Enjoyable! We’re planning an East Coast trip soon and I’ve taken note of his Canadian stops and observations. We will have to visit the Lower Deck and I wonder if the Inglis House is still standing? This book made me laugh out loud a few times-very funny road trips. We learn so much about people and the vastness and beauty of Canada! Thanks for the music too!
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  • CJ
    January 1, 1970
    I wouldn't want to run Alan through a fact checker hahaha but I absolutely adored this book anyway. Alan Doyle is a brilliant storyteller with an incredible voice and perfectly-timed humour. I loved the east-west trajectory of self-discovery in this book and how vividly Canadian it is. Newfoundlanders can find themselves in these pages 1000 times over but it's a book that all Canadians can enjoy.
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  • Heather
    January 1, 1970
    Alan Doyle's second book is as enjoyable as his firsts (Where I Belong). This book, in a way, is a continuation of "Where I belong". If you have not read Alan Doyle's first book, you will find this book an enjoyable stand alone read. He writes, no rather talks to the reader, about the experiences of the early touring days of Great Big Sea. That sentence makes the book sound simplistic, but it is far from that. If you are looking for an entertaining read, you need to read this book.
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  • Jocelyn
    January 1, 1970
    GARBAGE READ. lol jkThis satisfied my itch for more stories from the Great Big Sea years, storied that were framed again by Doyle's humility and optimism. ie. There's no sense of when the made it, or anxiety about whether they'd make it - just stories about the fun they had along the way.
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  • Geoffrey Kelley
    January 1, 1970
    A light-hearted account of the Great Big Sea as they set out to conquer Canada from east to west. Tales from the road, glimpses into celebrated music venues including Halifax's Lower Deck and Toronto's Horseshoe Tavern as the b'ys take Newfoundland to the mainland. A perfect read for a rainy November's day.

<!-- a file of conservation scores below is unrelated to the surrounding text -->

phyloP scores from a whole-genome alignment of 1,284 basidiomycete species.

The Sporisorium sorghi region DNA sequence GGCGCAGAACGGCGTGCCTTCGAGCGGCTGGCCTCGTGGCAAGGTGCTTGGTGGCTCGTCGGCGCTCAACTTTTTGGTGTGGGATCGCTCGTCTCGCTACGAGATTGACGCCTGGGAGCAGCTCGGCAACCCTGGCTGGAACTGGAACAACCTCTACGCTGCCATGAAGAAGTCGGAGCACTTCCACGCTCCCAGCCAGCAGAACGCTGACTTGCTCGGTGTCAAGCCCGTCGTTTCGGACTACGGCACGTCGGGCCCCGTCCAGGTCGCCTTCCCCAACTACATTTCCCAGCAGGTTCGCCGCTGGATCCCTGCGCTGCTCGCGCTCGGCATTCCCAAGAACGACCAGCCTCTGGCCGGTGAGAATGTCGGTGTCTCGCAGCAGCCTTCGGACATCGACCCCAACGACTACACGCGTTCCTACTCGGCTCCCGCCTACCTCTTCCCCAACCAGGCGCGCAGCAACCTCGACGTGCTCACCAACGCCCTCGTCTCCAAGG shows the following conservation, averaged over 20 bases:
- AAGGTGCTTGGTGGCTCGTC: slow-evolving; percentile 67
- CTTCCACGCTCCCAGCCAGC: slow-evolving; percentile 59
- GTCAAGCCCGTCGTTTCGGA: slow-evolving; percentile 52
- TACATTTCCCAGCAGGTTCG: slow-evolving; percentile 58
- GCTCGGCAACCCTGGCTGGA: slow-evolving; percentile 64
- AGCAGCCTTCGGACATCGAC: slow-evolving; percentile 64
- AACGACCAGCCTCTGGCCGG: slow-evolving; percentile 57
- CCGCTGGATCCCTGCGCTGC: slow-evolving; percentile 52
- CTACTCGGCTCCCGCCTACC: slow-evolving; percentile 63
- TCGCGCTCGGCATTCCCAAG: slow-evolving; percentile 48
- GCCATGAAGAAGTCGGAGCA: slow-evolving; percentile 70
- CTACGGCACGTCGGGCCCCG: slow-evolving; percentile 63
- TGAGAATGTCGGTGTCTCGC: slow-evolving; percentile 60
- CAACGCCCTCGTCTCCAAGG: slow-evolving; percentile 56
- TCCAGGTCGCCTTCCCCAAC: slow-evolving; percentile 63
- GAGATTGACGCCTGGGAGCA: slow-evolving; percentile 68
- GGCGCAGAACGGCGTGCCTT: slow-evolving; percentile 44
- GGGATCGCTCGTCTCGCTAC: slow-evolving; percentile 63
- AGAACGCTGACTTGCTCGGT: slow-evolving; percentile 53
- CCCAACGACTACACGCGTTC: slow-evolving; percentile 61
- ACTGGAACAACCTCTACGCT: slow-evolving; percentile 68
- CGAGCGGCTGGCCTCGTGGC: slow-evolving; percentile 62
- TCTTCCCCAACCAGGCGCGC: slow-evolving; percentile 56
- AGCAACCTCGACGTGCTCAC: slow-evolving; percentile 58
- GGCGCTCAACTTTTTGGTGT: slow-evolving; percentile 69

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  • Aly
    January 1, 1970
    I don't think you need to be a fan of Great Big Sea to read this book. You don't even need to know who Alan Doyle is to enjoy it. Do you need to have read his first book ? Not either. There might be an expression or two I wouldn't have understand if I haven't read Where I Belong but that's it.While Mr. Doyle's previous book focus on his childhood and his hometown in Petty Harbour, Newfoundland, this one is about his debut with the band and the concert tour they did in every province of Canada in I don't think you need to be a fan of Great Big Sea to read this book. You don't even need to know who Alan Doyle is to enjoy it. Do you need to have read his first book ? Not either. There might be an expression or two I wouldn't have understand if I haven't read Where I Belong but that's it.While Mr. Doyle's previous book focus on his childhood and his hometown in Petty Harbour, Newfoundland, this one is about his debut with the band and the concert tour they did in every province of Canada in the early 1900's. While this autobiography might not tell you all the secrets nor recount the complete career (I wonder if maybe he's keeping it for a next book?), Alan Doyle is such a good storyteller that I was never bored. He have a way to tell a story and give you informations at the same time that I find quite entertaining. My favorite part is when he compare each province to a family member in relation to Newfoundland. "New Brunswick, I supposed, is Newfoundland's quiet cousin. She gets very little air-time at the supper table, but is way more complex and fascinating than you might have thought."I wondered if my interest may relate to the fact I'm Canadian. Maybe it is, but I still think it would be a great book for people who wants to know more about the geography and history of Canada. Add to that a lot of funny anecdotes.
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  • Alison
    January 1, 1970
    A love letter to Canada, and to Newfoundland. Laugh out loud funny, warm, thought-provoking at times, an exploration of what it means to be a Newfoundlander and a Canadian and both at once. If you're looking for nasty gossip or behind the scenes shockers, this is not the book for you, Alan is not that kind of writer, or person. But I've been looking forward to reading this one since I finished his last one, and it did not disappoint.
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  • Jacqueline
    January 1, 1970
    Loved it! Read it because it's one of four books in the first ever NLReads by NLPublicLibraries. This one may just have one my vote. Got it from the library through ILL but I think I'm going to have to purchase a copy.
  • Teena in Toronto
    January 1, 1970